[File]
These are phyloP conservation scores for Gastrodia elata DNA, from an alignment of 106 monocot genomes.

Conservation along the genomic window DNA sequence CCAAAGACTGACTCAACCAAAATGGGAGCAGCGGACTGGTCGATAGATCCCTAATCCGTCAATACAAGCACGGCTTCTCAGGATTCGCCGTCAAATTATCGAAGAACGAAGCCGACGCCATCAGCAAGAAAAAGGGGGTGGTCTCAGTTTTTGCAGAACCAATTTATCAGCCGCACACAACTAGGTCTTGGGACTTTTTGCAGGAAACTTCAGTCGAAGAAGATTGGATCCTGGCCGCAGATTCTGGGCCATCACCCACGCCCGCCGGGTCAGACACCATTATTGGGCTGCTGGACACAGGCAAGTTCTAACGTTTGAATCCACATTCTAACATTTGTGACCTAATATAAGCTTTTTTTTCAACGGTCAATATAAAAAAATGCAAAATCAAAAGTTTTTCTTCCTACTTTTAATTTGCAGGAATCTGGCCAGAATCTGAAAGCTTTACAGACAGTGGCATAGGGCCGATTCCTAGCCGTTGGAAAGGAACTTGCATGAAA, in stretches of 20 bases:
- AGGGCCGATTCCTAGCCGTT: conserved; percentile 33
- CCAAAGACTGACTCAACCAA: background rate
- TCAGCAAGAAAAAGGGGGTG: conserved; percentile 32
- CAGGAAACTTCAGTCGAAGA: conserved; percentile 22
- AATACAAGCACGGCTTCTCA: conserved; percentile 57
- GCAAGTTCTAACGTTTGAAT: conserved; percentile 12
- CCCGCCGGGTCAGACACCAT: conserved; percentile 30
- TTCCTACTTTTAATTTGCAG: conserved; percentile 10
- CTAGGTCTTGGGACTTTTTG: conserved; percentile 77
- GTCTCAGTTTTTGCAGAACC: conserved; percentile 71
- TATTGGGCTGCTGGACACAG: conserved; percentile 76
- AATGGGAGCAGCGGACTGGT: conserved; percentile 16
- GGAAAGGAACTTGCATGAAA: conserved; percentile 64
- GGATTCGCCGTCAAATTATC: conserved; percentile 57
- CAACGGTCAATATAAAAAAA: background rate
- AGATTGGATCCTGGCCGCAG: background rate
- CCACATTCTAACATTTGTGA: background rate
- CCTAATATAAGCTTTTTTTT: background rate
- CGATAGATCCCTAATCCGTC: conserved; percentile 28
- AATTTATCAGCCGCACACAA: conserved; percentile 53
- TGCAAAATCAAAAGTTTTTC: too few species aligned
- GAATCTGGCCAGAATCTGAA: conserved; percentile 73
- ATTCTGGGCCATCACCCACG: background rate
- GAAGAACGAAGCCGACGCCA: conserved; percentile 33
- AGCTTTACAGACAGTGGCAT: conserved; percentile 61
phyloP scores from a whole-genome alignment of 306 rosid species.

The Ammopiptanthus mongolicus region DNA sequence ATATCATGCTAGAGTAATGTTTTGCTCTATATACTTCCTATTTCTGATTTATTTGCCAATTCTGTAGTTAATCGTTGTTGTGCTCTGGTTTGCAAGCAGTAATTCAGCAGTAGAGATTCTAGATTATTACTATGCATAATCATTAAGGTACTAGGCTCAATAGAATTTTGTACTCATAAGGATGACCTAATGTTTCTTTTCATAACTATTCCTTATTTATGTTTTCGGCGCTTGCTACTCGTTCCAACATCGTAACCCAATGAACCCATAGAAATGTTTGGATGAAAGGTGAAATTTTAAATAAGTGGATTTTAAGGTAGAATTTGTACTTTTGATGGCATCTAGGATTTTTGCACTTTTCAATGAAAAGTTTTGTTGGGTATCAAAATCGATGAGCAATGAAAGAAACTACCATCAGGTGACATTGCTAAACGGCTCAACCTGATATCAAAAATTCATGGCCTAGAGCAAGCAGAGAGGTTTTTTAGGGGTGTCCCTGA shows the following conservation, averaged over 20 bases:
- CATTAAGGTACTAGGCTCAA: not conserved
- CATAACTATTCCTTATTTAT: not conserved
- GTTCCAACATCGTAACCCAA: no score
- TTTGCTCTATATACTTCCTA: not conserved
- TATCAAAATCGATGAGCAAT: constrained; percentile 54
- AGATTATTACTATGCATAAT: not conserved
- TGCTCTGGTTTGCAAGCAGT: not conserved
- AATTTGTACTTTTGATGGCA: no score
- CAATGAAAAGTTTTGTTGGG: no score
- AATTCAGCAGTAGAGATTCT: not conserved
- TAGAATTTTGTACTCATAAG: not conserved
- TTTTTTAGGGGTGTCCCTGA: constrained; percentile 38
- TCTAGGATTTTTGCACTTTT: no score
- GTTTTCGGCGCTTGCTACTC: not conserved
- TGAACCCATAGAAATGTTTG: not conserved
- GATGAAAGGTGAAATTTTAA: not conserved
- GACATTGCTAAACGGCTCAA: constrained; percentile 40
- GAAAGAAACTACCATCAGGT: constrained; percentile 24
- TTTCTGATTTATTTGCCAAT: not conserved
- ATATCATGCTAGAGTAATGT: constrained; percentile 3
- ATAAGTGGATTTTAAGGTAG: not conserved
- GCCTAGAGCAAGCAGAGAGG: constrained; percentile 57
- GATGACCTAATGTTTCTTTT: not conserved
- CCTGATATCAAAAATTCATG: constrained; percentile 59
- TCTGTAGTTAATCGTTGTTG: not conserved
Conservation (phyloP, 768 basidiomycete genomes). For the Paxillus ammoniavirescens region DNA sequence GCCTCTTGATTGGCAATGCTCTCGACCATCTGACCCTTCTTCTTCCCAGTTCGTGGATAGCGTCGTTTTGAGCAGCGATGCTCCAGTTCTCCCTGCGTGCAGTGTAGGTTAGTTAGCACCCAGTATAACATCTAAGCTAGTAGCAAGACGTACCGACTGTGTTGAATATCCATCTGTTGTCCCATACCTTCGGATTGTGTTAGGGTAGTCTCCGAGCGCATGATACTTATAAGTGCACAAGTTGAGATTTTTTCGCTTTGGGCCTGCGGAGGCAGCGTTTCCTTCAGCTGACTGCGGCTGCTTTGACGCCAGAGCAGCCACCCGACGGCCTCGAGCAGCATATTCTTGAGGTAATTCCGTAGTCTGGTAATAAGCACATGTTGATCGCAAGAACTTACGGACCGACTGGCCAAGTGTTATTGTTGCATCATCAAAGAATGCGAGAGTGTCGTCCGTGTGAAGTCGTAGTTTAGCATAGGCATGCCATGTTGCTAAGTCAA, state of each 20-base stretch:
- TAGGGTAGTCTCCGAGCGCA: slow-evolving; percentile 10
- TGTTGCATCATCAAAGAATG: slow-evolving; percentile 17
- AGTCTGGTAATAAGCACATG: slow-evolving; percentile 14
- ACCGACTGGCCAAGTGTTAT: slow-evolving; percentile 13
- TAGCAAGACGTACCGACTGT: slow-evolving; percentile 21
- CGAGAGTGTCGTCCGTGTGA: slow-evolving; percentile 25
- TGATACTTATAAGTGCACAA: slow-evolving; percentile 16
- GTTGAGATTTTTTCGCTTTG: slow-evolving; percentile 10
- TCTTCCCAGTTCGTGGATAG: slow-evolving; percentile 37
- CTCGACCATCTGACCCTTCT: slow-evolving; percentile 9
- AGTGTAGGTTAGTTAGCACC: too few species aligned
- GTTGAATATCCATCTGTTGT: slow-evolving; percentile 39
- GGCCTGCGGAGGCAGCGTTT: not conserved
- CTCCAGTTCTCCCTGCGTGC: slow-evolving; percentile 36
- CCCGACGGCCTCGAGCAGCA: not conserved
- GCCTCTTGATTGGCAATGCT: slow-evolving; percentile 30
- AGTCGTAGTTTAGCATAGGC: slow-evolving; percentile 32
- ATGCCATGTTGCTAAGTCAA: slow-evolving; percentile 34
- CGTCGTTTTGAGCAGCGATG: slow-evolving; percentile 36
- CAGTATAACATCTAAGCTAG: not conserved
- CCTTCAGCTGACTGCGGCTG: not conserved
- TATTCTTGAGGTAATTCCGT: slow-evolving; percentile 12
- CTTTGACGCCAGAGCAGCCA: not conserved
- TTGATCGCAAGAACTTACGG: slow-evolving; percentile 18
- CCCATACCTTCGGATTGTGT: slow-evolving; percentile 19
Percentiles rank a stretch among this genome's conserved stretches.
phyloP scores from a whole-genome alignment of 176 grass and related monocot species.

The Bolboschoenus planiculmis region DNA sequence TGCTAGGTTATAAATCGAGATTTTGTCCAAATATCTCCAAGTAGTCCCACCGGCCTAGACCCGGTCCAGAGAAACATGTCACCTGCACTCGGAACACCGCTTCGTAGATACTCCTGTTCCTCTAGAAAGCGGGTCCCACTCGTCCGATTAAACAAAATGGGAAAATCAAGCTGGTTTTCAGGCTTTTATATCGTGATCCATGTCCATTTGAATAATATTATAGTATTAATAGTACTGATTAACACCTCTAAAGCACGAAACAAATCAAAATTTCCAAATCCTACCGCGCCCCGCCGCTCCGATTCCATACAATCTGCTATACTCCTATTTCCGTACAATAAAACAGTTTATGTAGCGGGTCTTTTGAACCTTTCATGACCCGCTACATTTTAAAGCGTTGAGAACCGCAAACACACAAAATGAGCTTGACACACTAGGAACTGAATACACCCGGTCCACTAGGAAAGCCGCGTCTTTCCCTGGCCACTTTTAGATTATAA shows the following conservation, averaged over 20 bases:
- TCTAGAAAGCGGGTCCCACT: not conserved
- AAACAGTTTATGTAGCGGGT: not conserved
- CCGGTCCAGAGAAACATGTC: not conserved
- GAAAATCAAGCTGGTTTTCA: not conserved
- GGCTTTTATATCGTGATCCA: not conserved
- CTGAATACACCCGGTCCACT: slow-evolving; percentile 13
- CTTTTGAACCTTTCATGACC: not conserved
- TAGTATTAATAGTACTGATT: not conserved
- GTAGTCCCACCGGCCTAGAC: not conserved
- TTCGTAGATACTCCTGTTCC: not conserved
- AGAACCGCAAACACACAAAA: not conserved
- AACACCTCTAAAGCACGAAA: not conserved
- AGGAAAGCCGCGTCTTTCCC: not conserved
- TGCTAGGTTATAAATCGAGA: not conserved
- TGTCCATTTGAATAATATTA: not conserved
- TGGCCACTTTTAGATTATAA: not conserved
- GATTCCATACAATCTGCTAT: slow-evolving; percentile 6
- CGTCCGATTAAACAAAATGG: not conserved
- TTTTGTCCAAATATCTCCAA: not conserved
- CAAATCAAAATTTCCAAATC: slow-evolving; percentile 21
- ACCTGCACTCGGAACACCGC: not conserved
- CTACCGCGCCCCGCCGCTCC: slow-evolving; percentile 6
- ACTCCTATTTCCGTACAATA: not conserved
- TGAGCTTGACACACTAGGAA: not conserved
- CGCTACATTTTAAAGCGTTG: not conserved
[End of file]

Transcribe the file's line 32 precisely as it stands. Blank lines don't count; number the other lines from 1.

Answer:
- GTTCCAACATCGTAACCCAA: no score